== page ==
Via: Democracy Now!
Slavoj Zizek, Slovenian philosopher, psychoanalyst and cultural theorist. He is author of more than fifty books, including the forthcoming In Defense of Lost Causes.
AMY GOODMAN: Today, we spend a half of the broadcast with renowned philosopher and cultural critic Slavoj Zizek. He has been called “the Elvis of cultural theory,” widely considered one of Europe’s leading intellectuals. Born in Slovenia, he has written more than fifty books, is well known for building on the work of the influential French psychoanalyst Jacques Lacan. He speaks to sold-out audiences around the world and is the subject of an art installation called “Slavoj Zizek Does Not Exist.” He’s the star of two films. He was also politically active in Slovenia, campaigned for president in 1990, when it became the first Yugoslav republic to hold a free election. His latest book came out earlier this year. It’s called In Defense of Lost Causes.
I recently interviewed Slavoj Zizek here in the firehouse studio, just before he spoke at the Left Forum in New York. I began by asking Slavoj Zizek to talk about how he saw the dynamic between President Bush and Osama bin Laden.
- SLAVOJ ZIZEK: I think that this is a deeper problem, in the sense that, of course, it would be easy to say they need each other, and I agree, at some level of ideological functioning. If you were to ask me to do a simple caricature for a journal, I would do it—you know that famous Escher paradoxical drawing of one hand drawing—two hands drawing each other? Know? One hand is drawing another person whose hand is again drawing—I think there definitely is, in this sense of a relationship between the two of them, in a way structurally they, the two, need each other.
So—but there is a different problem here, which is I think this deadlock of American politics, foreign politics. Again, I’m now not talking about anti-American—quite on the contrary, you know? I think I mentioned it in my yesterday’s talk, namely the problem is, what is it in the United States politics that they achieve exactly the opposite of what they want? As they put it—as we sometimes put it, they win the war—they win the battle, but lose the war.
For example, let’s take, again, Iraq. This is my supreme example. They went there to do what? (a) To defundamentalize the country, to introduce their—some kind of a secular democracy, which would then serve as a model for the others; (b) to contain Iran. Now, three, four years later, what’s the result? (a) Almost two million, all the educated, secular, middle classes, majority of them left the country. The country is more religiously fundamentalist than ever. (b) We know that among the Shia political elite, the orientation is fundamentally pro-Iranian. So isn’t this a nice paradox that the ultimate result in Iraq of the US intervention is the exact opposite? It’s really a little bit like Oedipus’s story, you know? The parents were told, your son will kill you, blah, blah. They acted to prevent it, and in this very way they realized it. So something is obviously wrong here.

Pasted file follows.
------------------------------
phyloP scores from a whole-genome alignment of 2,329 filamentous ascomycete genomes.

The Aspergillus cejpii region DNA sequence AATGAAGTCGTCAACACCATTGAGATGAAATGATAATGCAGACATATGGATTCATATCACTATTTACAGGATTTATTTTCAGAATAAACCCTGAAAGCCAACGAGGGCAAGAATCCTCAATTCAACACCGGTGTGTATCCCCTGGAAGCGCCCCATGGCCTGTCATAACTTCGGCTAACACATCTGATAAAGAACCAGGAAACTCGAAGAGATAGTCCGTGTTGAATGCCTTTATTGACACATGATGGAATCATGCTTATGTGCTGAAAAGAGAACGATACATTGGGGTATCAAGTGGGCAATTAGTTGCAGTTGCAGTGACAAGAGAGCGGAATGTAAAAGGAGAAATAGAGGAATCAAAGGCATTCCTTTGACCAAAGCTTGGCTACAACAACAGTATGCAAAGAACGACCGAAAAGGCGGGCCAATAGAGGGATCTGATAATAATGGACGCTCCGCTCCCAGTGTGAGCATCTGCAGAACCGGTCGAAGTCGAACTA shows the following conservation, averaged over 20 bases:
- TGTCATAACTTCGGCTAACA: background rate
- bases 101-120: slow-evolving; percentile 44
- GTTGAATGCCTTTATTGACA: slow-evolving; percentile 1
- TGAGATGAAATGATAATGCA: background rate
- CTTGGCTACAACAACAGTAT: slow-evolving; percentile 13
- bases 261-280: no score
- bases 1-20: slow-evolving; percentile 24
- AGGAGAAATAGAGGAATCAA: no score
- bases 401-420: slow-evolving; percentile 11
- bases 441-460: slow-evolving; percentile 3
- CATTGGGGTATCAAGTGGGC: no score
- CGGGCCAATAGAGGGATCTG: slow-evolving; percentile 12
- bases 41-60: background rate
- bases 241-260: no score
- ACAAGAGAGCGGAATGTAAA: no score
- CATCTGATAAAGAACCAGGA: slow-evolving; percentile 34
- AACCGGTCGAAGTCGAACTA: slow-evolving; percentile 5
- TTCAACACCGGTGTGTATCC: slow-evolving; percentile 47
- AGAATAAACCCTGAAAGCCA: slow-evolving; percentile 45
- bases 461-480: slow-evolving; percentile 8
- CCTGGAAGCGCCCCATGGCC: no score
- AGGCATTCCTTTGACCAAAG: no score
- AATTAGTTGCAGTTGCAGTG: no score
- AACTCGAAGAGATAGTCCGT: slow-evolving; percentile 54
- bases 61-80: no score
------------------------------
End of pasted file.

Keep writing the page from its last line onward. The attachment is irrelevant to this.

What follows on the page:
And although I don’t have too many big hopes about—because I’m naturally a pessimist—about Barack, I think that here he has, if he will be elected, some space to do—to do things, you know, small symbolic gestures, but which are not only small symbolic gestures, like—I don’t know—a [inaudible] tribunal to clarify all this Guantanamo waterboarding stuff, repair relations with Latin America, open relations with Cuba, and so on. I think that in this tense situation, he has some—
AMY GOODMAN: Why he? Why do you not see that for Hillary Clinton?
SLAVOJ ZIZEK: Well, from what I know—maybe I’m too primitively old-line leftist here, maybe I’m wrong, OK, but from what I know, didn’t Hillary make a little bit too many compromises with the establishment? I don’t think she has the guts, or rather that this is her type of acting. I don’t see her as doing this. I think she’s too much into politics.
But because—you know what you should—you know what’s the mystery of true politics? We have something which appears possible, and then a truly great politician does something which appears crazy impossible, like in this case: simply against all the majority, maybe, of the public opinion, you totally open relations with Cuba. And then, all of a sudden, people notice that what they perceived as impossible is possible itself. You may—politics, it’s not the art of the possible. True politics is the art of the impossible.
And I don’t mean here only some crazy leftist moves. Let’s take, my god, Nixon. I remember. I was there. I’m old enough. Nixon in China. Everybody thought, OK, we talk with Soviets; Chinese are crazy, Mao. He did it. It worked. A simple gesture. You have to risk. To put it in more theoretical terms, if I may indulge for ten seconds in my philosophical jargon, it’s that a true act creates the conditions of its own possibility. That is to say, it appears impossible, you do it, and the whole field changes: it’s possible.